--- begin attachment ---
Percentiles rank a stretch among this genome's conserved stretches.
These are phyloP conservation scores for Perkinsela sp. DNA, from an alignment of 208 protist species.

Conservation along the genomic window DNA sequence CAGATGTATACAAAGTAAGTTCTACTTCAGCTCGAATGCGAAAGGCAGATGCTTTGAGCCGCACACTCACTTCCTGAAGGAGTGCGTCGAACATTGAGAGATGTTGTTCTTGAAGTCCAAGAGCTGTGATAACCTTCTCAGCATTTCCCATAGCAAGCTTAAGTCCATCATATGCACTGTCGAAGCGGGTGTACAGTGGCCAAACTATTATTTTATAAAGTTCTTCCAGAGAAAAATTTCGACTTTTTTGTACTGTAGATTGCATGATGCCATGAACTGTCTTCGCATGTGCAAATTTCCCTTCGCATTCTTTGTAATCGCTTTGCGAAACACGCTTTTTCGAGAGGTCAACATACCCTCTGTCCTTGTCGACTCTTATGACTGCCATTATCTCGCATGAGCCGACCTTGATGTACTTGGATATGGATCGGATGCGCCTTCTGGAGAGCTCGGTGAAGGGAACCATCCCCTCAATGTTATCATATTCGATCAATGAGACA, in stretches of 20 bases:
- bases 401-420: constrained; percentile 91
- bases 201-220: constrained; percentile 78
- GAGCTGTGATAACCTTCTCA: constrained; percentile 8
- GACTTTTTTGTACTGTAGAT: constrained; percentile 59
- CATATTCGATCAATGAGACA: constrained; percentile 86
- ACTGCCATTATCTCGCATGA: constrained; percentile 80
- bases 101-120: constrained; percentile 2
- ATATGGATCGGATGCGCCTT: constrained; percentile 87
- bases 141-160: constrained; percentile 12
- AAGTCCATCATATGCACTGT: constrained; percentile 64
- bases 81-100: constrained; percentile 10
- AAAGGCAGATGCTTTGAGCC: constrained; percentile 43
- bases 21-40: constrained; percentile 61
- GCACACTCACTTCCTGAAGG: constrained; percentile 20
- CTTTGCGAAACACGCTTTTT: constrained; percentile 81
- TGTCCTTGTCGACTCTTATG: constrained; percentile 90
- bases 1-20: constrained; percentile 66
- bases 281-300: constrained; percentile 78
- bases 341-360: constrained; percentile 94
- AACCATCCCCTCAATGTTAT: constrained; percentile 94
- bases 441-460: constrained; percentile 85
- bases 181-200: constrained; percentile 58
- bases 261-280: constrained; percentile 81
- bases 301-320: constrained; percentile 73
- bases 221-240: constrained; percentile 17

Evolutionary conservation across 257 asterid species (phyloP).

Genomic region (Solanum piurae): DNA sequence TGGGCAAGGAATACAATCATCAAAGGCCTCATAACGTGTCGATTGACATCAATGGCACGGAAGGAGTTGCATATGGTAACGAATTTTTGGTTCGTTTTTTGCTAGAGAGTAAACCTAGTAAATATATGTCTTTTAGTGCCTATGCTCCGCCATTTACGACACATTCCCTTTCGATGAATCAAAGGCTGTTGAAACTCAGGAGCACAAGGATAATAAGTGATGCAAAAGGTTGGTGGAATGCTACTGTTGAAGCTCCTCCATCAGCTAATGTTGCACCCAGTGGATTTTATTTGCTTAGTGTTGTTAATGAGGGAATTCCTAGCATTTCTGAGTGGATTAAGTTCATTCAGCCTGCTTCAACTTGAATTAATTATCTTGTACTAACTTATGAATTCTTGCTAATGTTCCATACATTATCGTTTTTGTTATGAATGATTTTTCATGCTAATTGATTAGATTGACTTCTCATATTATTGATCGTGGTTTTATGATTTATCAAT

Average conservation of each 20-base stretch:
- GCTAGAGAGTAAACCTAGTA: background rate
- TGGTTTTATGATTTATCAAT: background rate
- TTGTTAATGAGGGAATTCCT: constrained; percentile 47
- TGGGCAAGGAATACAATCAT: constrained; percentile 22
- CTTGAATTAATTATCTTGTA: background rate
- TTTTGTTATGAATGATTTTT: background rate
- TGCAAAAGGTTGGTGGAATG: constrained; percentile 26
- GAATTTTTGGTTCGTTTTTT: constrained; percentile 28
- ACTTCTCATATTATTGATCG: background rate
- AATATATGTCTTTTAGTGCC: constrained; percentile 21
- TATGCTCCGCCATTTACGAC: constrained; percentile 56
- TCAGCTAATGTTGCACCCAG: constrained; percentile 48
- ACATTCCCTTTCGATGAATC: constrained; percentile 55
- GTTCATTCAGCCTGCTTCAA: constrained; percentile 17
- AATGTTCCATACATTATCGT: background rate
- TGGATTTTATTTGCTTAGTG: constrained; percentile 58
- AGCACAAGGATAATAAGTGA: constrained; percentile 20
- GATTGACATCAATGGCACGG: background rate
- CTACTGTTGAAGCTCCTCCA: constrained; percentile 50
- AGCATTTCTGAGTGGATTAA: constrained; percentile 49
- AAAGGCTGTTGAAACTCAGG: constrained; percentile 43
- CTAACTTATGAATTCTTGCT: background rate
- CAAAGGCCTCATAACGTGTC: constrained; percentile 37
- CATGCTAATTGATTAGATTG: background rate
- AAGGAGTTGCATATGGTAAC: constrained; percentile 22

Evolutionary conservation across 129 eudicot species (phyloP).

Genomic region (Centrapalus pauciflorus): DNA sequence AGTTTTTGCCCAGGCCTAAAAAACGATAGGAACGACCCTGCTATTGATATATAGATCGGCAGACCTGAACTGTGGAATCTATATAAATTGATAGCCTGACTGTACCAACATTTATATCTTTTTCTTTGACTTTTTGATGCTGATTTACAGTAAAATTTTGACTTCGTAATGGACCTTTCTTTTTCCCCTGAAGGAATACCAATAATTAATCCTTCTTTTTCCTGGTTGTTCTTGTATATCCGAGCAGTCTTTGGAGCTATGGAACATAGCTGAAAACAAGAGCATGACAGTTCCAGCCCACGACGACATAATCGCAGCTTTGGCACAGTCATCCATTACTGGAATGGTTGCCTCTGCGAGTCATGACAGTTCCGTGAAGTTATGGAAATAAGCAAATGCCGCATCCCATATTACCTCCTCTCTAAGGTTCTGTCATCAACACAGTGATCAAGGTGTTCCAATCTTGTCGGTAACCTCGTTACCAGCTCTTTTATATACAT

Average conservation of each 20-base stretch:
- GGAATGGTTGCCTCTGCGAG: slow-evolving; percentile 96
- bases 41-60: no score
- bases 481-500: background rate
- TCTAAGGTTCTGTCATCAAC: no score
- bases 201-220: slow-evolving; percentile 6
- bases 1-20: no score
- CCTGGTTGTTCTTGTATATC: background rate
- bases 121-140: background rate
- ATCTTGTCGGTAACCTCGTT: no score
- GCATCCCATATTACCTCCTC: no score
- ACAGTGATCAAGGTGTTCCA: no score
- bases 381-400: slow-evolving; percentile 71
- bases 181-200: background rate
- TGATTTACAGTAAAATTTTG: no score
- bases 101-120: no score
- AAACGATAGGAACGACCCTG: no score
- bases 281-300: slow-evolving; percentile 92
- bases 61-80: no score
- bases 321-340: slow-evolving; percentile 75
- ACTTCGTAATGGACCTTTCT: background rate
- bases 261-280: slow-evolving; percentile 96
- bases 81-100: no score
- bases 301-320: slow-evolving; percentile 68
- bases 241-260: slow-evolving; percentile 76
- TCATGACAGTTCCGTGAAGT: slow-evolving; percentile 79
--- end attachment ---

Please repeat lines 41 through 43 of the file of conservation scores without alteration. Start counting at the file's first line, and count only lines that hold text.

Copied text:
- AATATATGTCTTTTAGTGCC: constrained; percentile 21
- TATGCTCCGCCATTTACGAC: constrained; percentile 56
- TCAGCTAATGTTGCACCCAG: constrained; percentile 48